Behind the scenes at Famous Players
Behind the scenes at Famous Players

Sep 1, 2001 12:00 PM

Famous Players is Canada's top-grossing and fastest-growing theatrical exhibitor. The company operates 871 screens in 99 theaters throughout Canada, predominantly in metropolitan areas such as Toronto, Vancouver and Montreal. These theaters include those operated in partnership with IMAX Corp. and Alliance Atlantis Communications Inc. Famous Players employs approximately 7,400 people nationwide and is internationally-recognized for its technology and innovation in theater design and guest services. Since 1997, the company has opened 45 state-of-the-art movie theaters as part of the largest expansion in its history.

At the beginning of Famous Players' state-of-the-art movie theater expansion, the loss prevention department, headed by director Rick Elliott, assessed the CCTV systems in use at the theaters and compared the systems to what was currently available in the marketplace. A model for techno-gadgetry itself, Famous Players wanted its CCTV technology to keep pace with its new-concept theaters.

During its research, Famous Players formulated six basic objectives for an ideal system:

  • a CCTV system that maintains or enhances guest and employee safety, and safeguards the assets of the company;

  • an effective loss prevention and management tool that operates with a minimum of maintenance and supervision. Rather than add more responsibility to management for the operation of this system, the goal was a system that would free up management, allowing them more time to operate their theaters and attend to the needs of guests;

  • a reliable and user-friendly system. The management teams are familiar with computers, and can quickly adapt to a computer-based head-end CCTV system;

  • an "open-end" system; a head-end that could be expanded, rather than one that had to be replaced as technology advanced;

  • a system that could be assessed remotely, concerning its status, operation and performance; and

  • a CCTV system priced competitively to the systems currently in use.

VIP, a digital video solution produced by Intivid Solutions, Ville St. Laurent, Quebec, a subsidiary of Frisco Bay Industries, best met the objectives of the Famous Players management team.

Frisco Bay/Intivid Solutions's video image processing (VIP) is a computer-based video surveillance recording and retrieval system that captures, digitizes and compresses high-resolution video images of transactions and events. The images can be stored on a computer hard disk, where they can be accessed either on-site or remotely via a point-and-click Windows interface. Retrieved images can be enhanced, printed, faxed or e-mailed.

VIP is a supervised system. Fully automated, the "Autowatch" preventive maintenance system polls all VIP systems and provides a report of any service issues (i.e., a loss of camera recording, power outage, hard drive utilization or other hardware-related issues). The system is also used to upgrade software, perform system changes or do remote diagnostics.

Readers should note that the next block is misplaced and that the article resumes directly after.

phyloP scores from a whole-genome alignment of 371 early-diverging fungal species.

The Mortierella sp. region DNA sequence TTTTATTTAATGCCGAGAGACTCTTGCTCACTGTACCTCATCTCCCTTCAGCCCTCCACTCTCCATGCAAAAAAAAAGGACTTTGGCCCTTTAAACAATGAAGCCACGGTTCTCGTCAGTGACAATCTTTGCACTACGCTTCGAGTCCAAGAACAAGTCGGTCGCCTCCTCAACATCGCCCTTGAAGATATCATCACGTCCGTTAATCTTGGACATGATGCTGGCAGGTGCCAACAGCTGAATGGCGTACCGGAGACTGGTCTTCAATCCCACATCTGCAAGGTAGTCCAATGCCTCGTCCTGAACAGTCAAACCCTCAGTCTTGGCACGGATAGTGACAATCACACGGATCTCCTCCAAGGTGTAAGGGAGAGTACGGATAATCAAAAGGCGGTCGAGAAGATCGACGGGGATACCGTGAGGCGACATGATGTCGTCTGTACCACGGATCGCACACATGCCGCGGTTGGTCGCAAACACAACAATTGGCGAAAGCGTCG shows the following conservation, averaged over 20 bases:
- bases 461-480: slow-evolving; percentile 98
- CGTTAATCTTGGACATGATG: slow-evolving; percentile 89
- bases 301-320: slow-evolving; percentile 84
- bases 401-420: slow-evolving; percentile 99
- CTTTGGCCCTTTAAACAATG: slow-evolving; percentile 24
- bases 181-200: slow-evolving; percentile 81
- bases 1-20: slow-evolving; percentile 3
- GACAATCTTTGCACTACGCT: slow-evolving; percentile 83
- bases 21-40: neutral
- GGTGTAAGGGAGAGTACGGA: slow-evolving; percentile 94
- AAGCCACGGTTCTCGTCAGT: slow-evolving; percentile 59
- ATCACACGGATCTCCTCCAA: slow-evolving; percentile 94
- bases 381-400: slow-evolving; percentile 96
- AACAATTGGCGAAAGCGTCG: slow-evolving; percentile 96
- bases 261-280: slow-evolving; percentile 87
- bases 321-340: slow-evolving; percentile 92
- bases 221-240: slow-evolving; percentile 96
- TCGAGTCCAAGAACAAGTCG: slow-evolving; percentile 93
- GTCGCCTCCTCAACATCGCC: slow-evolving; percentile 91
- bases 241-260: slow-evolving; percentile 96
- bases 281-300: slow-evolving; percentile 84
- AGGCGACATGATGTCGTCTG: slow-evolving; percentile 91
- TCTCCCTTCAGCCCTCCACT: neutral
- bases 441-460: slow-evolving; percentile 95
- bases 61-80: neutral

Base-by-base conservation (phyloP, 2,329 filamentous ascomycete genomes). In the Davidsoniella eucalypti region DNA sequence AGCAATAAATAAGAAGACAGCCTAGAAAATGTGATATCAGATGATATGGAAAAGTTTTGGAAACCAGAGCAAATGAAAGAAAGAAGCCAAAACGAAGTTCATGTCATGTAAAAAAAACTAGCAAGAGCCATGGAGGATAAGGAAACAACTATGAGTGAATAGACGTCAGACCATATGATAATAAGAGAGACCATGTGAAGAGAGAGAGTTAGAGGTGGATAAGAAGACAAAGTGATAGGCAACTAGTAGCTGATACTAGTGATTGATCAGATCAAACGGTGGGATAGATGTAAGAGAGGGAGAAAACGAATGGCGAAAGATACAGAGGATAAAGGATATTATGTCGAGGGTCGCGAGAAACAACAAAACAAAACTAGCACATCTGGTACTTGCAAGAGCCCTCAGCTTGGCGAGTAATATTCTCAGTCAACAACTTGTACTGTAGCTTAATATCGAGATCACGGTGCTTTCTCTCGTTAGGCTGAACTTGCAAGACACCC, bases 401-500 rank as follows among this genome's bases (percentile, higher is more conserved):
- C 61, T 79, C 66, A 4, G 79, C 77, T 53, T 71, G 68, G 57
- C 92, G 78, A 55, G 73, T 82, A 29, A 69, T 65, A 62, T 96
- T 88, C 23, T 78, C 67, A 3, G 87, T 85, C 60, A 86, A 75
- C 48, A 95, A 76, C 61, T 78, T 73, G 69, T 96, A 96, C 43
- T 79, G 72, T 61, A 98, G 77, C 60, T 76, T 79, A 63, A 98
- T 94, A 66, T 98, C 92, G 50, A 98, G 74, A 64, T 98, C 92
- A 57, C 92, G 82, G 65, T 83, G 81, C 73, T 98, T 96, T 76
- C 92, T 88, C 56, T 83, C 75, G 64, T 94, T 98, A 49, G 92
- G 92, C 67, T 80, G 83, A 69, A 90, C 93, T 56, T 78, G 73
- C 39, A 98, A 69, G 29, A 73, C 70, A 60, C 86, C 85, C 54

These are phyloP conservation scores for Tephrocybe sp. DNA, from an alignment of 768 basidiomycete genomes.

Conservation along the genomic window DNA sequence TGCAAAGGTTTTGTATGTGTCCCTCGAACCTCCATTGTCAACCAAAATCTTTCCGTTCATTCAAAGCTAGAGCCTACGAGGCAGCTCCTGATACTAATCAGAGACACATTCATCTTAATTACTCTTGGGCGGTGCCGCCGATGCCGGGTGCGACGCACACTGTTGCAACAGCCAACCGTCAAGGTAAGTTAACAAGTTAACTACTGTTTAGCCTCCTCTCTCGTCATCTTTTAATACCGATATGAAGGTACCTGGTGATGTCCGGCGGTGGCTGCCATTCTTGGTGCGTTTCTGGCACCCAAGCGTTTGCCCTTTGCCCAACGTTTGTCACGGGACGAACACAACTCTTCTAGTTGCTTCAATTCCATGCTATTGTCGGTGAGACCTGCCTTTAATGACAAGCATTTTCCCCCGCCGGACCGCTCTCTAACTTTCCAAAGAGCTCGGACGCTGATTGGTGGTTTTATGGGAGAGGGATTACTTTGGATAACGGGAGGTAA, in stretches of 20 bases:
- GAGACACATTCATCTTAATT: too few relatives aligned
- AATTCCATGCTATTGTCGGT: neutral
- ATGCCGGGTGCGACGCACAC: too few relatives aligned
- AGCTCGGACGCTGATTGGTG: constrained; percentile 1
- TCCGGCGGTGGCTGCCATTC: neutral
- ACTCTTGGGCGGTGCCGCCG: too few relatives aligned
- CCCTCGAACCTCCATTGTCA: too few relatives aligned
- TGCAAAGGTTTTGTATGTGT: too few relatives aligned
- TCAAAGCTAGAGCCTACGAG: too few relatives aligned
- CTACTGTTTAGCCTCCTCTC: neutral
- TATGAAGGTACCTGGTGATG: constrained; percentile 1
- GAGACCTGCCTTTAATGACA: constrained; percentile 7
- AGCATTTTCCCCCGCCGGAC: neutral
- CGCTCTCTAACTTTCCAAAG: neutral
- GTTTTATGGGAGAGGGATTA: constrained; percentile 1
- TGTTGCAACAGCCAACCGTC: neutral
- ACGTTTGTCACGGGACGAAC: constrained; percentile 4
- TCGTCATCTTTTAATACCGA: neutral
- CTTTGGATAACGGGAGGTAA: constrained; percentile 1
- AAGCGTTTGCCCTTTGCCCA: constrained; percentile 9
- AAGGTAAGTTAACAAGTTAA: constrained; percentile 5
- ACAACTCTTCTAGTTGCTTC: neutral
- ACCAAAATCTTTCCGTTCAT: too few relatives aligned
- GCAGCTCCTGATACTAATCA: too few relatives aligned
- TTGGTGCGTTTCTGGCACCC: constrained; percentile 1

A 60-day trial and thorough review of client support services and quality of training processes convinced Elliott and his Famous Players team that the Intivid solution was right for their facilities. With a dedicated analog phone line and an uninterrupted power supply, the system is reliable and simple to monitor. Through live view, each camera can be checked remotely to determine if the shots are properly framed and focused. The system gives management an easy-to-use tool for enhancing the safety and security of a building. It is also more resistant to tampering than a videotape-based system, and the images do not deteriorate over time.

Frisco Bay has installed 30 systems at Famous Players theaters over the last 36 months. The length of the installation depended on the scope of the install. One of the facilities, the Colossus Toronto Theatre, included 58 cameras, four networked VIP servers and 10 miles of cables that took three weeks to install.

The system has detected, stopped and prevented employee fraud. Management observes or receives information about suspicious activities of an employee and confirms the behavior by reviewing the images on VIP. Without this proof, it is often one individual's word against another's.

The system has already been useful in detecting employee theft. At one theater, a manager, acting on a tip from a guest, observed an employee pocketing money from a sale. After further thefts were observed on the VIP system, an investigation was launched by loss prevention, and the employee was arrested. At another theater, an employee was suspected of stealing supplies. The manager reviewed the images on VIP for proof. While reviewing theater statistics, a manager noticed an unauthorized transaction, and by using VIP, the manager identified the individual. With the images from VIP the manager had enough evidence for dismissal. The VIP system also provides management tools. Using remote capabilities, managers are able to determine if unsupervised employees adhere to policies.

Since the Oklahoma City bombing, video surveillance records have become a common tool in police investigations. For example, the police used images from one of the Famous Players VIP locations to re-create a timeline leading up to a serious car accident.

"There are plans to increase storage, and to upgrade the software at all existing VIP locations," Elliott says of the theater network's plans for expansion. "We also plan to convert some other conventional CCTV systems to VIP."

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